There is a moment quite early on in Shame, artist Steve McQueen’s second feature, where Brandon (Michael Fassbender), successful executive and sex junkie, returns to his apartment after another illicit encounter. It appears there’s an intruder – music is clearly audible when he approaches the door. We hear the strains of I Want Your Love (12″ naturally) by Chic, the greatest band of the disco era. Chic’s sophisticated, supple orchestrations and elegant pop sensibilities masked a dark, heavy soul, documenting the fine line between euphoria and the comedown. There’s a heavy price to be paid when you immerse yourself in excess – be it sexual or narcotic – but when you fear rejection sometimes it’s the only way. Nile Rodgers and Bernie Edwards understood this perfectly and – in Shame – so does McQueen and his writing partner Abi Morgan.

At the beginning of the film, Brandon is in the grip of severe carnal cravings. This is a man so incapable of tearing himself away from sex his work’s hard drive has been incapacitated by porn-surfing, and he can barely get through a cup of coffee without taking a toilet break for a one-handed interlude. He’s holding on, just, although his life does have its pleasures. He has a good job, a nice apartment and – being unattached – can enjoy guilt-free trysts with the hotties his pervy married boss singularly fails to connect with. But when his sister, an unemployed club singer (Carey Mulligan), shows up at his apartment his protective casing begins to crack.

The performances in Shame (especially those of Fassbender and Mulligan) are truly naked – metaphorically and physically. Fassbender struts around his apartment nude and preening. Even his reunion moment with his sister takes place with Mulligan totally starkers, having been surprised in the shower after letting herself into his apartment.

There’s a vague suggestion in the film, only a hint, that these two may have collective shame of their own. There’s a frisson to uncomfortable scenes of them arguing and fighting as her flighty ways (rocking up at his apartment, leaving detritus all over his clinically clean abode, having sex with his boss) start to eat away at Brandon. Something bad has happened in their past and is alluded to, but never explored. McQueen and Morgan don’t present this as an excuse or a riddle to be solved. But there’s a feeling that their shame – shared or individual – can’t quite ever be expunged.

Hunger (McQueen’s debut, also with Fassbender) good as it was, felt like an artist making bold steps as a director. Shame feels like the work of a true filmmaker with an artistic sensibility. There’s more fluidity to the camerawork, more space and texture. The film still carries certain affectations and everyone is relentlessly attractive (a three-way fuck is shot like a Terry Richardson photo-shoot) but there’s also a cool distance. Small moments of intimacy, physical and emotional, are captured with grace and an artist’s eye.

There’s a sly comic undercurrent in places too. Near the beginning there’s a DePalma-like moment where Brandon catches the gaze of a pretty girl on the train, and their ‘moment’ becomes super sexually charged. It almost teeters into comic risibility. I wasn’t quite sure whether the implication was that simply by staring at her he had induced her to orgasm (take that, Magneto) or whether it was all in his mind.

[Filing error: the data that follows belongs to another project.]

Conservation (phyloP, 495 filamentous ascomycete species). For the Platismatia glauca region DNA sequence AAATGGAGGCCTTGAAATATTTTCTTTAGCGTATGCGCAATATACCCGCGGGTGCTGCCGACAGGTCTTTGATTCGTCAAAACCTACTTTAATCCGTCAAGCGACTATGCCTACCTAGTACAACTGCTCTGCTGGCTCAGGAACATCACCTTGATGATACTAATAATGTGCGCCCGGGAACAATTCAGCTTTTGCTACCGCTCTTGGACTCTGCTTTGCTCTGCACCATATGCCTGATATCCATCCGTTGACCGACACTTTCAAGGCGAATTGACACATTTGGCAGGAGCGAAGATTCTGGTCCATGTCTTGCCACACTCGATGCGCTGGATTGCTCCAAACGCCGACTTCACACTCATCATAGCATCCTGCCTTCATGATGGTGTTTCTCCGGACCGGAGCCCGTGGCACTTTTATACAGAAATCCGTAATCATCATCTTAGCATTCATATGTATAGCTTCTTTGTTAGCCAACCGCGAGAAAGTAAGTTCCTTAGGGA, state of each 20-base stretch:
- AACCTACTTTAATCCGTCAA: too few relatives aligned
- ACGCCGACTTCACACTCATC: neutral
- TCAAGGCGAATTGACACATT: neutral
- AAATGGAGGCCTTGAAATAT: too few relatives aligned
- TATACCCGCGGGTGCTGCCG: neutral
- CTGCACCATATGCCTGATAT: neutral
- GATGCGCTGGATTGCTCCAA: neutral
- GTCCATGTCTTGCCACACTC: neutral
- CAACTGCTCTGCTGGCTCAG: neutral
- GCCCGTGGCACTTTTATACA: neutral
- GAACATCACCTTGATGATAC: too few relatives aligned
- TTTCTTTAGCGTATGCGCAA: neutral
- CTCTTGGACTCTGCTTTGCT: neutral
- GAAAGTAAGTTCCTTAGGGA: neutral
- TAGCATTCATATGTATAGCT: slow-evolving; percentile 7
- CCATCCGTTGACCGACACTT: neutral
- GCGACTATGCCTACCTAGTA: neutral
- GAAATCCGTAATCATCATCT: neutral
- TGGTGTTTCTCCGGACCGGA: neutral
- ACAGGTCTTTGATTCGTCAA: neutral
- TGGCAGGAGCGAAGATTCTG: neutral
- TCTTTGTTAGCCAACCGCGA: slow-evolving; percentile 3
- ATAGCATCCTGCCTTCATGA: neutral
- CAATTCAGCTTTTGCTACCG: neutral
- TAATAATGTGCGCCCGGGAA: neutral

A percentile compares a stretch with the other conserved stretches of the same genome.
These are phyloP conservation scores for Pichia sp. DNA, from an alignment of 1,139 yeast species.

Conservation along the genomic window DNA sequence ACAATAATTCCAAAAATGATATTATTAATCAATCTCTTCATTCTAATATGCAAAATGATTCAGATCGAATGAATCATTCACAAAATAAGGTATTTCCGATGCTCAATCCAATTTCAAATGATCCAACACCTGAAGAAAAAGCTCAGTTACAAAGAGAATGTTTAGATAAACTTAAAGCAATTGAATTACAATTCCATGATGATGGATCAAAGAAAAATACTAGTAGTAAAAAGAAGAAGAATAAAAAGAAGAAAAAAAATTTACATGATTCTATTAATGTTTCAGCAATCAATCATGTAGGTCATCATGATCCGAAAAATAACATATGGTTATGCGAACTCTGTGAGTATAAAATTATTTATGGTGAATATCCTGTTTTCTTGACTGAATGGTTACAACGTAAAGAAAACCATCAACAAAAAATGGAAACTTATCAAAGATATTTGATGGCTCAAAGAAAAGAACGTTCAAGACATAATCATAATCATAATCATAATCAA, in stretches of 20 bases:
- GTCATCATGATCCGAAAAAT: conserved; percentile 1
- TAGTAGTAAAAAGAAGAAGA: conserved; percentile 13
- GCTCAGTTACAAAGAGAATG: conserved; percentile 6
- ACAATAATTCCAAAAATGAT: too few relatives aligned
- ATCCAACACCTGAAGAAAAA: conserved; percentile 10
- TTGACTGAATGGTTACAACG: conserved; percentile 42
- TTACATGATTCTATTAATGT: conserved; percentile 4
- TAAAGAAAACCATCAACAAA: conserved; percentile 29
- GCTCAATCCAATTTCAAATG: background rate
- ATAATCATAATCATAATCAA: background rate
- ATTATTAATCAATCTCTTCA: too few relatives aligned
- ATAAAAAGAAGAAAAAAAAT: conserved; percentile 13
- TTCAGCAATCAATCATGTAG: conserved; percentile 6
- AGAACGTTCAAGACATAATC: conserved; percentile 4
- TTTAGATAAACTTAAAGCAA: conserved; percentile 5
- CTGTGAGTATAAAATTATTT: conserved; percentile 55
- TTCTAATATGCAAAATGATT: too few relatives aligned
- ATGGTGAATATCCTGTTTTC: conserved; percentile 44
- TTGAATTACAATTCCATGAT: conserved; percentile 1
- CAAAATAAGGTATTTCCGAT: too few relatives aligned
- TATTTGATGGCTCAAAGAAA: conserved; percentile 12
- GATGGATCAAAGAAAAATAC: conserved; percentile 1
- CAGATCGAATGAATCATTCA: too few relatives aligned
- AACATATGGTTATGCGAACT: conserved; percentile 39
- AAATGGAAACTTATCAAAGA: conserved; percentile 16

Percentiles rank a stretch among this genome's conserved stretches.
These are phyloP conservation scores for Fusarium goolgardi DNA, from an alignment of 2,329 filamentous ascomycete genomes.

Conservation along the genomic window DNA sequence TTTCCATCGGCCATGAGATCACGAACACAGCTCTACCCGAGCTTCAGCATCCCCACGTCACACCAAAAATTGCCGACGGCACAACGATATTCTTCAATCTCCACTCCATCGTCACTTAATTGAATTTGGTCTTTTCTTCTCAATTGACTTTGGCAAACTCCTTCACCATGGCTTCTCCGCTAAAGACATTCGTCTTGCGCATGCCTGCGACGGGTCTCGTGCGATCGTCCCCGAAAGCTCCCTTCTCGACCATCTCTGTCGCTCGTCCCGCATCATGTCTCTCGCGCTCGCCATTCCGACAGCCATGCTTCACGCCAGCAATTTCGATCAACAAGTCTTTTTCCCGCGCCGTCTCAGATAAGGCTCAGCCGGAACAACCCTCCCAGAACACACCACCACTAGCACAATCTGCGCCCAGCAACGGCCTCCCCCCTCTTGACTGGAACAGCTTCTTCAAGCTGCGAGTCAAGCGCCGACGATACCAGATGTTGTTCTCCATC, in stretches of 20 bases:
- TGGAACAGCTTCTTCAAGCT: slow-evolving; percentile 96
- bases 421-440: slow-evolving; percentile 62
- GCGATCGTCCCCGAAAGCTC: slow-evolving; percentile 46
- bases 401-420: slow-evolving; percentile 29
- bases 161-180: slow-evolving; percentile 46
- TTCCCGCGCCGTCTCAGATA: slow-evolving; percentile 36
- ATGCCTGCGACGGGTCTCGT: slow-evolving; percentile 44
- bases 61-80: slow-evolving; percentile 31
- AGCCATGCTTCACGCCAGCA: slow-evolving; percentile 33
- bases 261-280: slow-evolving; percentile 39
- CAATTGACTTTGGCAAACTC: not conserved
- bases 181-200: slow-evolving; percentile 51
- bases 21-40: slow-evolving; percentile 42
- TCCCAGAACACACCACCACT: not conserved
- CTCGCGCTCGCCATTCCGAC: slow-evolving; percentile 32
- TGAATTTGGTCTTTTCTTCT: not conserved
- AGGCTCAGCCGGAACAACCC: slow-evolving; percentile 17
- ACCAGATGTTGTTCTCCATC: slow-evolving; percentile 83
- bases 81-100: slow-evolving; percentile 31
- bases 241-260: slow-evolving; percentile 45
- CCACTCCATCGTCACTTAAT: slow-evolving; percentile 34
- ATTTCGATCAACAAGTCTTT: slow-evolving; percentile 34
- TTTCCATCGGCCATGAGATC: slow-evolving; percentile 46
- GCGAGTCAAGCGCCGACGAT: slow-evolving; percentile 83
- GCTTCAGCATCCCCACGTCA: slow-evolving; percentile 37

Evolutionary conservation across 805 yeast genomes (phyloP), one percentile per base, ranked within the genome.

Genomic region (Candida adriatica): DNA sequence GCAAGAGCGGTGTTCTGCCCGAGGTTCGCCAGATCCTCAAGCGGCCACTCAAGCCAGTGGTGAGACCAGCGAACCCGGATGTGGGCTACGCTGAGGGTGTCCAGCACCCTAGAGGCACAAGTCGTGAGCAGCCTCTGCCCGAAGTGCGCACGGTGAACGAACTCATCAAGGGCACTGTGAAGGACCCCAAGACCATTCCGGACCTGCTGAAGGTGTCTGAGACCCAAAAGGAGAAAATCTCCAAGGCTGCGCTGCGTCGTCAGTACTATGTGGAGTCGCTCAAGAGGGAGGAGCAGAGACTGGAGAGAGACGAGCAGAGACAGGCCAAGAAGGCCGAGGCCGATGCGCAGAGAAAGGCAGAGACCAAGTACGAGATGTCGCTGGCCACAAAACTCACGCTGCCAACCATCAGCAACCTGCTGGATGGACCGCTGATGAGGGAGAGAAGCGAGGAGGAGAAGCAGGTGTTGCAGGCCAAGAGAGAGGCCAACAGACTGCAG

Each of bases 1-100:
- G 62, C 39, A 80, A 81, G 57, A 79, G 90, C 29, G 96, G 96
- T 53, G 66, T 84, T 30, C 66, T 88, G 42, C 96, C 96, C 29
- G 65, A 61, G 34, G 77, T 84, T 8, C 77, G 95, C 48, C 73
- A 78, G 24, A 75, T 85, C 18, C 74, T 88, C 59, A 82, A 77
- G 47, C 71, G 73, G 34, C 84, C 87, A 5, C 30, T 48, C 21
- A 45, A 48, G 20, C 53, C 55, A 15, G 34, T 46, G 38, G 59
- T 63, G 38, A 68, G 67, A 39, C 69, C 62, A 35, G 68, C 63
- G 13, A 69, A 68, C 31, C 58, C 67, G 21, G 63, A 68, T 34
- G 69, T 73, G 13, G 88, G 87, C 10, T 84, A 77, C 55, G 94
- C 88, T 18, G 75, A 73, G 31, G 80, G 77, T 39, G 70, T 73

Abi Morgan must take good deal of credit here. After taking a fairly sizeable battering for the lack of verisimilitude in her recent TV drama The Hour she is on much surer territory. The dialogue in Shame is as lean as Fassbender’s torso and the exchanges between characters in search of intimacy and connection carry a welcome tang of authenticity.

Carey Mulligan, who I’ve never quite ‘got’ in any previous films, does lovely, understated work. Her character is a heartbreaking smudge of lipstick, peroxide and leopard-print who could’ve ended up a quirky, underwritten nightmare. But Mulligan is tender and real and I loved her softer moments, and that the worse she behaves the more she needs affirmation, confirmation and intimacy. And what a bold actor Fassbender is. He pretty much carries the film, and makes Brandon a flawed, likeable but always frustratingly remote figure. There is something wonderfully graceful about this actor, he never mugs for sympathy. A great career lies ahead.

This isn’t a perfect film. It’s a very serious, bleak work, at times a bit too uptight. I would’ve loved McQueen to loosen up a little more in places, inject a little more light and shade.  There are some truly brilliant scenes with a beautiful co-worker Brandon briefly dates and who brings out hints of the man he could be away from the hookers and online sex chat rooms. And I sometimes wonder why it is always the case that films that deal with sex (especially English and US films) have to associate it with guilt and disdain; something to be purged or paid for in some way.

But then Shame, like its aesthetic bedfellows American Gigolo and Cronenberg’s Crash, isn’t really about sex at all in the end. It’s about much more; addiction, fear of intimacy and the need for – and rejection of – love. Which brings us back to Chic again: ‘Sometime/don’t you feel/like you never really had/a love that’s real?’